Sources of acidic storm flow in an Appalachian Headwater Stream

Sources of acidic storm flow in an Appalachian Headwater Stream A study was conducted to quantify the source of increased dissolved aluminum concentrations during acidic storm flows on a small Pennsylvania stream. Data for six episodes during fall 1986 and spring 1987 showed depressions in stream pH and increases in sulfates, conductivity, dissolved organic carbon, and dissolved aluminum. Flow separation analyses were conducted using 18O as a tracer in a three‐component mass balance tracer model. Results showed that soil water and groundwater are the dominant flow sources, accounting for approximately 20 and 75% of total flow during storms, respectively. Channel precipitation generally provided less than 5% of total flows. Hydrograph separation using aluminum agreed with 18O results, while other chemical parameters produced unsatisfactory results. The data support Hewlett's (1982) variable source area concept of storm flow generation with inputs of older, deep circulating groundwater from low‐elevation source areas early in an event and later inputs of younger soil water and possibly shallow groundwater from expanding source areas at higher elevations. The results suggest that the most toxic runoff events for aquatic life occur during large storms when the greatest inputs of soil water cause elevated stream dissolved aluminum concentrations. Reductions in storm flow acidity and dissolved aluminum concentrations on this catchment will be most dependent upon changes in soil water and/or groundwater chemistry. http://www.deepdyve.com/assets/images/DeepDyve-Logo-lg.png Water Resources Research Wiley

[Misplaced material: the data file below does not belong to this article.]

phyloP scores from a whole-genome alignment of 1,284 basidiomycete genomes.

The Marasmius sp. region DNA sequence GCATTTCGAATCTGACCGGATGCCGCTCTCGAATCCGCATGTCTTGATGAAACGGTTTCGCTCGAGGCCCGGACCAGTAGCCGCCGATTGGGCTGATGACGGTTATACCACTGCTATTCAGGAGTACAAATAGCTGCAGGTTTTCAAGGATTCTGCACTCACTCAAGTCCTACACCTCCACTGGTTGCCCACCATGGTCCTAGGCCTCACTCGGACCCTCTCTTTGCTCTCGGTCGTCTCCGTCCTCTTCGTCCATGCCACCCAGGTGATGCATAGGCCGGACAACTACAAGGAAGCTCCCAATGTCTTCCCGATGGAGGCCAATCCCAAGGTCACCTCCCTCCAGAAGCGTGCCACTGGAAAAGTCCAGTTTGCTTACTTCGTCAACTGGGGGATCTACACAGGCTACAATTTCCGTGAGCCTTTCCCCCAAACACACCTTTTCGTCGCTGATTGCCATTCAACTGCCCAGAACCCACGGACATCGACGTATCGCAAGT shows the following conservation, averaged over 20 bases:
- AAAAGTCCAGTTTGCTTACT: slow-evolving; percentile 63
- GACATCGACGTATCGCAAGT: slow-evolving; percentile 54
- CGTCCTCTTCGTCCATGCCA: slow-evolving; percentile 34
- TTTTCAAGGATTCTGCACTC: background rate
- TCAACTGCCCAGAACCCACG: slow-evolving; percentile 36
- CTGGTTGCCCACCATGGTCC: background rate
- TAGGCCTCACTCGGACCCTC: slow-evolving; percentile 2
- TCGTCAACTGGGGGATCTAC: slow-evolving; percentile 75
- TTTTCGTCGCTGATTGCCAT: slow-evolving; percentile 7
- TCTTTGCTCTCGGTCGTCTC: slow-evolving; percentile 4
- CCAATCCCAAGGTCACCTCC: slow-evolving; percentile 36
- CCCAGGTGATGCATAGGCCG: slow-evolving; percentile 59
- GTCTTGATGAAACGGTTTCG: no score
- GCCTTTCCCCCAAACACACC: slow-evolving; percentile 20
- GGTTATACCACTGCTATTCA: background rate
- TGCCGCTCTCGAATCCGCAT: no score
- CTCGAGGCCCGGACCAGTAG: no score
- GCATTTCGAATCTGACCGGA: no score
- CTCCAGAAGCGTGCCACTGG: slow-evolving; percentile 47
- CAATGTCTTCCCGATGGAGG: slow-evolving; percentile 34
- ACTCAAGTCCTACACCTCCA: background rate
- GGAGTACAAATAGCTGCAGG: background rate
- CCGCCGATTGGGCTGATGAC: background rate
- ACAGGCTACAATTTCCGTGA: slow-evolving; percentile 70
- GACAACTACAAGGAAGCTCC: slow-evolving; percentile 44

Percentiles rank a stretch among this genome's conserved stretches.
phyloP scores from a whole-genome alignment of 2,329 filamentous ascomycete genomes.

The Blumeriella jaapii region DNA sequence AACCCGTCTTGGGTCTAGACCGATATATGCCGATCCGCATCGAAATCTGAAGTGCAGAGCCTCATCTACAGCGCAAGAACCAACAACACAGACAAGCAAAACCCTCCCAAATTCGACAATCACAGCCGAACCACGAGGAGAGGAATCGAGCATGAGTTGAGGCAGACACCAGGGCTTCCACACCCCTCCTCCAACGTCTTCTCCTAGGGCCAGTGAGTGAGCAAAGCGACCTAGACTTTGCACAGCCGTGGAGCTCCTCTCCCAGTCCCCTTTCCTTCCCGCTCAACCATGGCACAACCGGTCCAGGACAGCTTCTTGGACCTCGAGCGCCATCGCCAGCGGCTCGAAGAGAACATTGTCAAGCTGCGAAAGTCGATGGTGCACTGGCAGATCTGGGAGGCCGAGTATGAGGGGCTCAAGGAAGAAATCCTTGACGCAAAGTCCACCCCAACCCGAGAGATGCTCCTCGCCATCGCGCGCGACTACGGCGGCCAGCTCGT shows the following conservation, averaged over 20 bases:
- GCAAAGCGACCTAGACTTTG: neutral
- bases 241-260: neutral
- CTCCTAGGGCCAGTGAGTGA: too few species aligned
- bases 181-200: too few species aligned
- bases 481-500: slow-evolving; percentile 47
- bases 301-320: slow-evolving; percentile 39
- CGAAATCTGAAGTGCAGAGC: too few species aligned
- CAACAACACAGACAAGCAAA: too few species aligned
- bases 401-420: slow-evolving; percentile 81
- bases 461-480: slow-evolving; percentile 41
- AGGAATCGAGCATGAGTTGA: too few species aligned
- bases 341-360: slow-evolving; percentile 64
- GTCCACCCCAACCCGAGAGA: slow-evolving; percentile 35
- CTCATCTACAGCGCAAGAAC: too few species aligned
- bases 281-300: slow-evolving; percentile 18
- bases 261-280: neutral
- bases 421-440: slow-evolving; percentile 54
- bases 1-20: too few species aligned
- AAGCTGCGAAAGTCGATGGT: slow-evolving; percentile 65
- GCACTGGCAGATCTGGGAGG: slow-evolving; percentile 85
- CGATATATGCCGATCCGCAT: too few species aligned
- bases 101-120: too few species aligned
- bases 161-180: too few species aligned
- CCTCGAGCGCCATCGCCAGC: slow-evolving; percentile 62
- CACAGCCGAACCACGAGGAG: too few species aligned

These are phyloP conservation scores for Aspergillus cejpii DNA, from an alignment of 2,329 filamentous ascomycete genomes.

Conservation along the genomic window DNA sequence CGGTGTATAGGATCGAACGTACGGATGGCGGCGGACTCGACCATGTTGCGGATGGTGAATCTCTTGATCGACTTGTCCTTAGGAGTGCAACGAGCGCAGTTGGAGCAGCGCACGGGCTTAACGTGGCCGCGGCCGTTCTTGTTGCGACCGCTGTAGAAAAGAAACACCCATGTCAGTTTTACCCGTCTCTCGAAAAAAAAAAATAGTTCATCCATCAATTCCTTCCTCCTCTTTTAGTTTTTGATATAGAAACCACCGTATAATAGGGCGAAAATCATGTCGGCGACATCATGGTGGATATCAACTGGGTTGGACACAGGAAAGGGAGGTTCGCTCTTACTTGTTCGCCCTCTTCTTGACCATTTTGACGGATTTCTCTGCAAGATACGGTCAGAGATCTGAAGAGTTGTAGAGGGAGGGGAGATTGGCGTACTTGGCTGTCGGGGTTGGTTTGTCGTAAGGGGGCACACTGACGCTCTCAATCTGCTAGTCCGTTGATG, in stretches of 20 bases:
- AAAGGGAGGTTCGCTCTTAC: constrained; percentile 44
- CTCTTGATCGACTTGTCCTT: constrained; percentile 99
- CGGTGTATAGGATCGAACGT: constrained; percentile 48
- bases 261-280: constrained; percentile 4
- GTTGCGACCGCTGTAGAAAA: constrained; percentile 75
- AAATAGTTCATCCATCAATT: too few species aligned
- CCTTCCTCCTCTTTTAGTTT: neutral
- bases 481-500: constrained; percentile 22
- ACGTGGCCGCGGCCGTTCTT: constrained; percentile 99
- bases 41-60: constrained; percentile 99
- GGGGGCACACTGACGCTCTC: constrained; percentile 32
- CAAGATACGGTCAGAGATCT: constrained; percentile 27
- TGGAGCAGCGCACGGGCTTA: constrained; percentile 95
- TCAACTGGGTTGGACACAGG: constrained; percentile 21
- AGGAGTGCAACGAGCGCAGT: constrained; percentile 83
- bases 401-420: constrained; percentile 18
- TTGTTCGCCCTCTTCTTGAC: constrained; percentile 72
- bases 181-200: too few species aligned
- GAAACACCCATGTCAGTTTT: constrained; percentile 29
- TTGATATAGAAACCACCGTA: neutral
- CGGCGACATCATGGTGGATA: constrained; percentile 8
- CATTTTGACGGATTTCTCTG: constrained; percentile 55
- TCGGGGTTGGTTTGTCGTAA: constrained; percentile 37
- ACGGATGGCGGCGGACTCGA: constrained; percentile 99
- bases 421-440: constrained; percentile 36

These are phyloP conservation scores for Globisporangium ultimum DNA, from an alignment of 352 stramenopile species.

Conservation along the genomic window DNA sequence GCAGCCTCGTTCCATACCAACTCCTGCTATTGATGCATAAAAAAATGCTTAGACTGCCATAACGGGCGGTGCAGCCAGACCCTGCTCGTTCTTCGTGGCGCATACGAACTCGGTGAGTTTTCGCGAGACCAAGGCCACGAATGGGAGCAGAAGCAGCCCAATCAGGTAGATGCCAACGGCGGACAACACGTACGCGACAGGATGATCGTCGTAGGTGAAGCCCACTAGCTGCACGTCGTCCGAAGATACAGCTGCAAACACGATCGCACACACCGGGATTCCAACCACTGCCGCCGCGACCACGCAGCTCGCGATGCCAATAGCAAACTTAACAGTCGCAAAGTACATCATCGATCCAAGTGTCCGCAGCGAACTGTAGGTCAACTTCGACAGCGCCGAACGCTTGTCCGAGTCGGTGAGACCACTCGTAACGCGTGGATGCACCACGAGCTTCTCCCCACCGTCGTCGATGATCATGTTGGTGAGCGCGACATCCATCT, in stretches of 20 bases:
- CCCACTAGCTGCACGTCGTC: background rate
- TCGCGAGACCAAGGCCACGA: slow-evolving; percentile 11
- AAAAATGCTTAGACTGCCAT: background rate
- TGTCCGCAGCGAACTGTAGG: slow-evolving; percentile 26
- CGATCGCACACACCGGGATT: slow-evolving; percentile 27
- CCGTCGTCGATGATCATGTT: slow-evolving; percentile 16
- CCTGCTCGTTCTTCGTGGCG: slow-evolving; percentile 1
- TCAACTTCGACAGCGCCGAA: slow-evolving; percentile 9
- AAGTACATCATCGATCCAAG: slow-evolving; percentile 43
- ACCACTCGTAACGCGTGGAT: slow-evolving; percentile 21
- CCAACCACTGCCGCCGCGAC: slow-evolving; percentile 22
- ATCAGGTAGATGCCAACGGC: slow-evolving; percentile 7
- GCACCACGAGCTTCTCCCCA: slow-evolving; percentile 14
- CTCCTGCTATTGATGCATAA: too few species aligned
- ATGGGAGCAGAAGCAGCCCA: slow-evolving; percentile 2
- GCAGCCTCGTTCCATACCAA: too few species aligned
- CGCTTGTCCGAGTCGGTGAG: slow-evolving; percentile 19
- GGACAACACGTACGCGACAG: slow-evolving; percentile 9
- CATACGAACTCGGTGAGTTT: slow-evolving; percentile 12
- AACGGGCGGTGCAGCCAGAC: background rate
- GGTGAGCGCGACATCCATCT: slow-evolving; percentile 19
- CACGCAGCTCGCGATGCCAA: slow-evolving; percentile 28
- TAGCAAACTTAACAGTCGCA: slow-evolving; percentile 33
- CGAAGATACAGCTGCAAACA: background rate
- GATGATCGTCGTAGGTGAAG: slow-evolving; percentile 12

Sources of acidic storm flow in an Appalachian Headwater Stream

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Publisher
Wiley
Copyright
Copyright © 1989 by the American Geophysical Union.
ISSN
0043-1397
eISSN
1944-7973
DOI
10.1029/WR025i010p02139
Publisher site
See Article on Publisher Site

Abstract

A study was conducted to quantify the source of increased dissolved aluminum concentrations during acidic storm flows on a small Pennsylvania stream. Data for six episodes during fall 1986 and spring 1987 showed depressions in stream pH and increases in sulfates, conductivity, dissolved organic carbon, and dissolved aluminum. Flow separation analyses were conducted using 18O as a tracer in a three‐component mass balance tracer model. Results showed that soil water and groundwater are the dominant flow sources, accounting for approximately 20 and 75% of total flow during storms, respectively. Channel precipitation generally provided less than 5% of total flows. Hydrograph separation using aluminum agreed with 18O results, while other chemical parameters produced unsatisfactory results. The data support Hewlett's (1982) variable source area concept of storm flow generation with inputs of older, deep circulating groundwater from low‐elevation source areas early in an event and later inputs of younger soil water and possibly shallow groundwater from expanding source areas at higher elevations. The results suggest that the most toxic runoff events for aquatic life occur during large storms when the greatest inputs of soil water cause elevated stream dissolved aluminum concentrations. Reductions in storm flow acidity and dissolved aluminum concentrations on this catchment will be most dependent upon changes in soil water and/or groundwater chemistry.

Journal

Water Resources ResearchWiley

Published: Oct 1, 1989

References

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